Kingwell (2000) states that the only way citizens can be involved in their community is when they venture outside of the house and into the public. However, this view of community inclusion excludes older adults who are faced with physical, social, or financial constraints.

My MA thesis project will therefore attempt to answer several questions, the first being, how can computers and tablets assist older adults with community engagement? Information Communication Technologies (ICTs) have been found to eliminate barriers to accessing information. This evidently leads to a sense of empowerment (Nimrod, 2009), and improves the quality of life in older adulthood (Boz & Karatas, 2015). Furthermore, computers and tablets as communication mediums can provide social interaction opportunities for older adults, which could prevent them from social isolation (WHOQoL, 1998). The second question to be addressed in this study asks, can online volunteering foster community engagement?  Volunteering has been linked to various responsibilities that contribute to community involvement (Arai, 2000), which could also assist older adults with community development.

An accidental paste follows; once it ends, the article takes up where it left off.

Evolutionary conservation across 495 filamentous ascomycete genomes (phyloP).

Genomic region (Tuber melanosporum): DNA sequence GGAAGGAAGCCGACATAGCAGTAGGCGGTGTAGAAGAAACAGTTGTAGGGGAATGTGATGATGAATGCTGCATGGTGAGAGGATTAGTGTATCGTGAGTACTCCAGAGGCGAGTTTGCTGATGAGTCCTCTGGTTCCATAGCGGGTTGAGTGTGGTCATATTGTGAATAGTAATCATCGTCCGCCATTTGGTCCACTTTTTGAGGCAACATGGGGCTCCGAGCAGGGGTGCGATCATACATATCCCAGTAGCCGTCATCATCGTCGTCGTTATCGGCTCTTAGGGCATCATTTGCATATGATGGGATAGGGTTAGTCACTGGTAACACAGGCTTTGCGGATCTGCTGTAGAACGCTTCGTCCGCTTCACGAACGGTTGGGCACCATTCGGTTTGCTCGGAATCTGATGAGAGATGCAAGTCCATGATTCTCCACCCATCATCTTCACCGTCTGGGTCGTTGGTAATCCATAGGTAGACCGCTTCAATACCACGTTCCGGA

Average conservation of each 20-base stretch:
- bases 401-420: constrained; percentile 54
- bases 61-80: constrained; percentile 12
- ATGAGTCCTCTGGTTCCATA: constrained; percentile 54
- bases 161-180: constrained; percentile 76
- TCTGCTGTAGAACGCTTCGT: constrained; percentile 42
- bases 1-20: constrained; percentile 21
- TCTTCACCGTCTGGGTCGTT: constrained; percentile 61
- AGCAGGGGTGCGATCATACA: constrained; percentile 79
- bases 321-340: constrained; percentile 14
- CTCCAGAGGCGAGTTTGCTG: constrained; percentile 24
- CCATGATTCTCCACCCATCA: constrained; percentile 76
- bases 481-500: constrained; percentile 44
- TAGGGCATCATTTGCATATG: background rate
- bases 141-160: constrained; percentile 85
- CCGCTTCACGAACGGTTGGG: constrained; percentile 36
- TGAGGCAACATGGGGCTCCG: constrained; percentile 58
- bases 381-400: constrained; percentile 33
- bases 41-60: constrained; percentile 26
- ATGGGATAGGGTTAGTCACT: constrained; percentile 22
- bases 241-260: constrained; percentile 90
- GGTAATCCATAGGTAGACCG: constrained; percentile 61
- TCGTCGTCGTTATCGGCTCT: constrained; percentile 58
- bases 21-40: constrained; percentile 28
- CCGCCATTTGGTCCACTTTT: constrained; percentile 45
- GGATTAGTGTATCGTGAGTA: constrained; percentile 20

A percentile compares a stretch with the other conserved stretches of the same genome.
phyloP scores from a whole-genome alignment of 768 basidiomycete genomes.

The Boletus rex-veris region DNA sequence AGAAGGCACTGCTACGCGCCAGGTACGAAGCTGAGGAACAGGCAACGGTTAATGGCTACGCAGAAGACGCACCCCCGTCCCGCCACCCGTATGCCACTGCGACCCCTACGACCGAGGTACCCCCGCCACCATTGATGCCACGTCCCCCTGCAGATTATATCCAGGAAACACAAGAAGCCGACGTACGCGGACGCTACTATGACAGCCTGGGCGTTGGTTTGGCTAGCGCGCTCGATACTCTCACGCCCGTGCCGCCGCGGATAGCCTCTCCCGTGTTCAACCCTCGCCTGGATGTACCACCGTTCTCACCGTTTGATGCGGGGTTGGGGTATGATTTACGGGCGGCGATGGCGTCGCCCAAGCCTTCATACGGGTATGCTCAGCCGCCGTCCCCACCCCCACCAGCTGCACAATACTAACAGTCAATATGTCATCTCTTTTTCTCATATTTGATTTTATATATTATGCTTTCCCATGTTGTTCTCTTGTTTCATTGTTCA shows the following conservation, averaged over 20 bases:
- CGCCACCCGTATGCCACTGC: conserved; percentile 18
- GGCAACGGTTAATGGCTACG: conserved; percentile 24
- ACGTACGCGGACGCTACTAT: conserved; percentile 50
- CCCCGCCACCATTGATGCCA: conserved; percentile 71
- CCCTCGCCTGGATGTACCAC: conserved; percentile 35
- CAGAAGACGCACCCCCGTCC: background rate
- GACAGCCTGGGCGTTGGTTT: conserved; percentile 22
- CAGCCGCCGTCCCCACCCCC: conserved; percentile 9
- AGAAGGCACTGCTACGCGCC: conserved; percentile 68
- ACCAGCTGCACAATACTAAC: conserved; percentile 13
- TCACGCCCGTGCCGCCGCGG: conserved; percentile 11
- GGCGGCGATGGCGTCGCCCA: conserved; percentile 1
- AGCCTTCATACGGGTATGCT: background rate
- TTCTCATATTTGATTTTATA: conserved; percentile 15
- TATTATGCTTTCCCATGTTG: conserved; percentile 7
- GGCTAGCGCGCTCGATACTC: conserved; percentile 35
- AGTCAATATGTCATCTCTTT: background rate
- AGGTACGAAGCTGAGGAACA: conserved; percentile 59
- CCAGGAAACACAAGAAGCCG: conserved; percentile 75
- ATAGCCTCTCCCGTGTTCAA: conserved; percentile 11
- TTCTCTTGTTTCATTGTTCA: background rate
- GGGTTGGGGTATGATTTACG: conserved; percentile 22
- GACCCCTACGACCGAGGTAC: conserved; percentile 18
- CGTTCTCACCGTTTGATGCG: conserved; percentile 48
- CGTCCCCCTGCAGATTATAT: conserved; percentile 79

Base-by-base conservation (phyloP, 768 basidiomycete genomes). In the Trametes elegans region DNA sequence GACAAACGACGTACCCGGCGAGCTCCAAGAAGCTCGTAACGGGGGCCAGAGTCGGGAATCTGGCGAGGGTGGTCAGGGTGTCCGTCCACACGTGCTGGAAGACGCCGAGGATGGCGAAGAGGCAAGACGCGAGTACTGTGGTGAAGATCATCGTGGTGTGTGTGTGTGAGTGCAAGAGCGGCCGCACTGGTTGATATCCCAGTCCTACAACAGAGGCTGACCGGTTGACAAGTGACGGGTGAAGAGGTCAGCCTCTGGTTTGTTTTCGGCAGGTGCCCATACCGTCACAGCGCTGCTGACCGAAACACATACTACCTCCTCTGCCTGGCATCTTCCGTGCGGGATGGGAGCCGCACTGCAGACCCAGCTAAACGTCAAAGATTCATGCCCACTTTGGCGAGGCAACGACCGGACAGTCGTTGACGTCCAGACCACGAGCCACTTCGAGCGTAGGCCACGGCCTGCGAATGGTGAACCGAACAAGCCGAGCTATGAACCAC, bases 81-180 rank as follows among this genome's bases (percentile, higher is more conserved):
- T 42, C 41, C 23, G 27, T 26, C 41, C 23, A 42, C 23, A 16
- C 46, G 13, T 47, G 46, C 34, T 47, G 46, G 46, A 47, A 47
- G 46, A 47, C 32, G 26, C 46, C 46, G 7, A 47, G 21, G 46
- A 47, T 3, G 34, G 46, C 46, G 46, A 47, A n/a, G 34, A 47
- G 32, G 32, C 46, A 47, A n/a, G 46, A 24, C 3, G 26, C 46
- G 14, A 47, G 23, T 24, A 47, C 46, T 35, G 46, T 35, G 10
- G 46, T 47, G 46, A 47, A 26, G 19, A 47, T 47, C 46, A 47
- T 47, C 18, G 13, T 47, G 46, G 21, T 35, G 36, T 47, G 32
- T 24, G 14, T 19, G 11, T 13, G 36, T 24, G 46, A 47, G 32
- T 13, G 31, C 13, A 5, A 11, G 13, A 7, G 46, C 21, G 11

This study will be investigated through the perspective of Therapeutic Recreation (TR) practice. The purpose of this practice is to encourage individuals to seek meaningful and autonomous experiences within their community. Older adults, who are unable to physically attend support groups or leisure activities however, may find it easier to have their needs met by participating in community activities (Nimrod, 2009) using a computer or tablet device. This project is therefore exploring whether TR practitioners can provide older adults with the support and education required to participate in online community activities. Gaining a triangulation perspective on social isolation and community inclusion will provide a better understanding of how computers and tablets can enhance community engagement in older adulthood. This qualitative research study will therefore include five therapeutic recreation practitioners, five older adults living independently in the community, and two representatives from volunteer organizations. Grounded theory will be used to analyze the data allowing for systematic, yet flexible guidelines for the researcher to collect and construct theories ‘grounded’ in the data.

Kelly Leonard, Concordia University


Dr. Shannon Hebblethwaite, Concordia University, Thesis Supervisor

Dr. Kim Sawchuk, Concordia University, Committee Member

Dr. Felice Yuen, Concordia University, Committee Member


Centre de Recherche et d’Expertise en Gérontologie Sociale (CREGES) Universitié de Montréal, Universitié McGill, UQAM, Research Project Grant

Ageing + Communication + Technologies Project (ACT) Concordia University, ACT Graz University Summer School Scholarship

Research Areas:

Critical Mediations

Project updates

Poster Presentation, INDI Research Day, Concordia University, March 16th, 2017 Conference Presentation, Canadian Therapeutic Recreation Association, May 26th, 2017 Master Thesis Defence, Concordia University, July 2017

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